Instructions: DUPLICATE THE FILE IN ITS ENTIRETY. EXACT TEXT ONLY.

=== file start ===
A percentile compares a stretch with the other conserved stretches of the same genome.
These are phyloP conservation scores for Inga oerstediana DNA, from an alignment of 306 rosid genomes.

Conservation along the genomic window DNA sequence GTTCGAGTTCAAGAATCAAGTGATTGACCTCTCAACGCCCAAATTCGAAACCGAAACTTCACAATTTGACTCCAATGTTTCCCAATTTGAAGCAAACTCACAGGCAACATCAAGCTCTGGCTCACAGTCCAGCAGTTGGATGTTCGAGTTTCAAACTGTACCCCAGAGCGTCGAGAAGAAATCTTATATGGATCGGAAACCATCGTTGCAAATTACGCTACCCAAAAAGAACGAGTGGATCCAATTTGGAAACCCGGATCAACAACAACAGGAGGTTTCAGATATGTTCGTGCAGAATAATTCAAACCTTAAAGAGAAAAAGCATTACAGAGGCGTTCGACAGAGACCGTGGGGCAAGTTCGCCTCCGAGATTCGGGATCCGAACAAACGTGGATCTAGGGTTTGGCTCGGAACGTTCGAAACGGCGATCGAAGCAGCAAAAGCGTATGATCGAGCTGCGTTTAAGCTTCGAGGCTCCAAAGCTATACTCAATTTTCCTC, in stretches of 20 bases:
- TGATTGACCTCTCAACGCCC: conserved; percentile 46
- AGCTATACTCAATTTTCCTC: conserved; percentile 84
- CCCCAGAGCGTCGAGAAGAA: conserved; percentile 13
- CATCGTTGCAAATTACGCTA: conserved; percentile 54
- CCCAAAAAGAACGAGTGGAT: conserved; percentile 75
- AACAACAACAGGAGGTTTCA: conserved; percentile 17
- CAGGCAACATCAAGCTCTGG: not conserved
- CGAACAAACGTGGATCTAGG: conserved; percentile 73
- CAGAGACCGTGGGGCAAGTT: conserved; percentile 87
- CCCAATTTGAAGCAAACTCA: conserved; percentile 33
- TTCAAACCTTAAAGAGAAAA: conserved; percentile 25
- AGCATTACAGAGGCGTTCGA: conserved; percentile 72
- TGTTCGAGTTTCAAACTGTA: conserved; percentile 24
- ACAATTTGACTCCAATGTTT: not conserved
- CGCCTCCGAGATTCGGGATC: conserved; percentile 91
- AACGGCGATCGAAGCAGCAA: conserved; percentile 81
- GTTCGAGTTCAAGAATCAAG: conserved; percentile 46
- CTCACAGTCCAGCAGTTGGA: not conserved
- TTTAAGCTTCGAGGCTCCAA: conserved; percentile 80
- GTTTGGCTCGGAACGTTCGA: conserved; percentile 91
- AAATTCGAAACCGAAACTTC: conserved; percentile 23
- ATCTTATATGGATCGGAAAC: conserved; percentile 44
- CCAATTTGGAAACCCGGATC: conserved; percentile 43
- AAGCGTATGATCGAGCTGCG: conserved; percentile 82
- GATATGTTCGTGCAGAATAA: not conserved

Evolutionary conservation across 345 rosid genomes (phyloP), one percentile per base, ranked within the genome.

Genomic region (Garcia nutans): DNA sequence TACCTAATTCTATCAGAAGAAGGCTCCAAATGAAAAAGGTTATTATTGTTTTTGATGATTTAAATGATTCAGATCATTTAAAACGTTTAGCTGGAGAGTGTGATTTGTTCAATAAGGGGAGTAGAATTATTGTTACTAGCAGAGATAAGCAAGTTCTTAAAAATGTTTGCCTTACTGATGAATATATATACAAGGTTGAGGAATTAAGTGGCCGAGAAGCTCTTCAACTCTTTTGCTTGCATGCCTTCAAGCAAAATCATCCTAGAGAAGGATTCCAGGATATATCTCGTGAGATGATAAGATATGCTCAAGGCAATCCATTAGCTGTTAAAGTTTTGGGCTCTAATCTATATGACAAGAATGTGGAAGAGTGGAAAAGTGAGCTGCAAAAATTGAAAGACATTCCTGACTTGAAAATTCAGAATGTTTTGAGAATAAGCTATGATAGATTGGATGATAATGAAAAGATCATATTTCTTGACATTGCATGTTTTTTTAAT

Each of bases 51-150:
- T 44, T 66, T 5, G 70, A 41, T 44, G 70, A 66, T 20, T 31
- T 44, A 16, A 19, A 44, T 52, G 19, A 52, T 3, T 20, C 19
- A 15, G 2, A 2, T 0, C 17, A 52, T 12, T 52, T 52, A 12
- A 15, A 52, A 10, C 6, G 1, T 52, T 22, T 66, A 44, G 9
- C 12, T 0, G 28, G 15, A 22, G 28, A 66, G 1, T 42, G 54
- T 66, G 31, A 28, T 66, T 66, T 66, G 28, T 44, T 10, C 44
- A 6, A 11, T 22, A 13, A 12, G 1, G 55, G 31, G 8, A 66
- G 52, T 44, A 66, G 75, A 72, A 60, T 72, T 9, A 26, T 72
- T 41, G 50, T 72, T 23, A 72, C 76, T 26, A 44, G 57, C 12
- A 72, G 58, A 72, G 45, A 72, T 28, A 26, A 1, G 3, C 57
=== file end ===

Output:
A percentile compares a stretch with the other conserved stretches of the same genome.
These are phyloP conservation scores for Inga oerstediana DNA, from an alignment of 306 rosid genomes.

Conservation along the genomic window DNA sequence GTTCGAGTTCAAGAATCAAGTGATTGACCTCTCAACGCCCAAATTCGAAACCGAAACTTCACAATTTGACTCCAATGTTTCCCAATTTGAAGCAAACTCACAGGCAACATCAAGCTCTGGCTCACAGTCCAGCAGTTGGATGTTCGAGTTTCAAACTGTACCCCAGAGCGTCGAGAAGAAATCTTATATGGATCGGAAACCATCGTTGCAAATTACGCTACCCAAAAAGAACGAGTGGATCCAATTTGGAAACCCGGATCAACAACAACAGGAGGTTTCAGATATGTTCGTGCAGAATAATTCAAACCTTAAAGAGAAAAAGCATTACAGAGGCGTTCGACAGAGACCGTGGGGCAAGTTCGCCTCCGAGATTCGGGATCCGAACAAACGTGGATCTAGGGTTTGGCTCGGAACGTTCGAAACGGCGATCGAAGCAGCAAAAGCGTATGATCGAGCTGCGTTTAAGCTTCGAGGCTCCAAAGCTATACTCAATTTTCCTC, in stretches of 20 bases:
- TGATTGACCTCTCAACGCCC: conserved; percentile 46
- AGCTATACTCAATTTTCCTC: conserved; percentile 84
- CCCCAGAGCGTCGAGAAGAA: conserved; percentile 13
- CATCGTTGCAAATTACGCTA: conserved; percentile 54
- CCCAAAAAGAACGAGTGGAT: conserved; percentile 75
- AACAACAACAGGAGGTTTCA: conserved; percentile 17
- CAGGCAACATCAAGCTCTGG: not conserved
- CGAACAAACGTGGATCTAGG: conserved; percentile 73
- CAGAGACCGTGGGGCAAGTT: conserved; percentile 87
- CCCAATTTGAAGCAAACTCA: conserved; percentile 33
- TTCAAACCTTAAAGAGAAAA: conserved; percentile 25
- AGCATTACAGAGGCGTTCGA: conserved; percentile 72
- TGTTCGAGTTTCAAACTGTA: conserved; percentile 24
- ACAATTTGACTCCAATGTTT: not conserved
- CGCCTCCGAGATTCGGGATC: conserved; percentile 91
- AACGGCGATCGAAGCAGCAA: conserved; percentile 81
- GTTCGAGTTCAAGAATCAAG: conserved; percentile 46
- CTCACAGTCCAGCAGTTGGA: not conserved
- TTTAAGCTTCGAGGCTCCAA: conserved; percentile 80
- GTTTGGCTCGGAACGTTCGA: conserved; percentile 91
- AAATTCGAAACCGAAACTTC: conserved; percentile 23
- ATCTTATATGGATCGGAAAC: conserved; percentile 44
- CCAATTTGGAAACCCGGATC: conserved; percentile 43
- AAGCGTATGATCGAGCTGCG: conserved; percentile 82
- GATATGTTCGTGCAGAATAA: not conserved

Evolutionary conservation across 345 rosid genomes (phyloP), one percentile per base, ranked within the genome.

Genomic region (Garcia nutans): DNA sequence TACCTAATTCTATCAGAAGAAGGCTCCAAATGAAAAAGGTTATTATTGTTTTTGATGATTTAAATGATTCAGATCATTTAAAACGTTTAGCTGGAGAGTGTGATTTGTTCAATAAGGGGAGTAGAATTATTGTTACTAGCAGAGATAAGCAAGTTCTTAAAAATGTTTGCCTTACTGATGAATATATATACAAGGTTGAGGAATTAAGTGGCCGAGAAGCTCTTCAACTCTTTTGCTTGCATGCCTTCAAGCAAAATCATCCTAGAGAAGGATTCCAGGATATATCTCGTGAGATGATAAGATATGCTCAAGGCAATCCATTAGCTGTTAAAGTTTTGGGCTCTAATCTATATGACAAGAATGTGGAAGAGTGGAAAAGTGAGCTGCAAAAATTGAAAGACATTCCTGACTTGAAAATTCAGAATGTTTTGAGAATAAGCTATGATAGATTGGATGATAATGAAAAGATCATATTTCTTGACATTGCATGTTTTTTTAAT

Each of bases 51-150:
- T 44, T 66, T 5, G 70, A 41, T 44, G 70, A 66, T 20, T 31
- T 44, A 16, A 19, A 44, T 52, G 19, A 52, T 3, T 20, C 19
- A 15, G 2, A 2, T 0, C 17, A 52, T 12, T 52, T 52, A 12
- A 15, A 52, A 10, C 6, G 1, T 52, T 22, T 66, A 44, G 9
- C 12, T 0, G 28, G 15, A 22, G 28, A 66, G 1, T 42, G 54
- T 66, G 31, A 28, T 66, T 66, T 66, G 28, T 44, T 10, C 44
- A 6, A 11, T 22, A 13, A 12, G 1, G 55, G 31, G 8, A 66
- G 52, T 44, A 66, G 75, A 72, A 60, T 72, T 9, A 26, T 72
- T 41, G 50, T 72, T 23, A 72, C 76, T 26, A 44, G 57, C 12
- A 72, G 58, A 72, G 45, A 72, T 28, A 26, A 1, G 3, C 57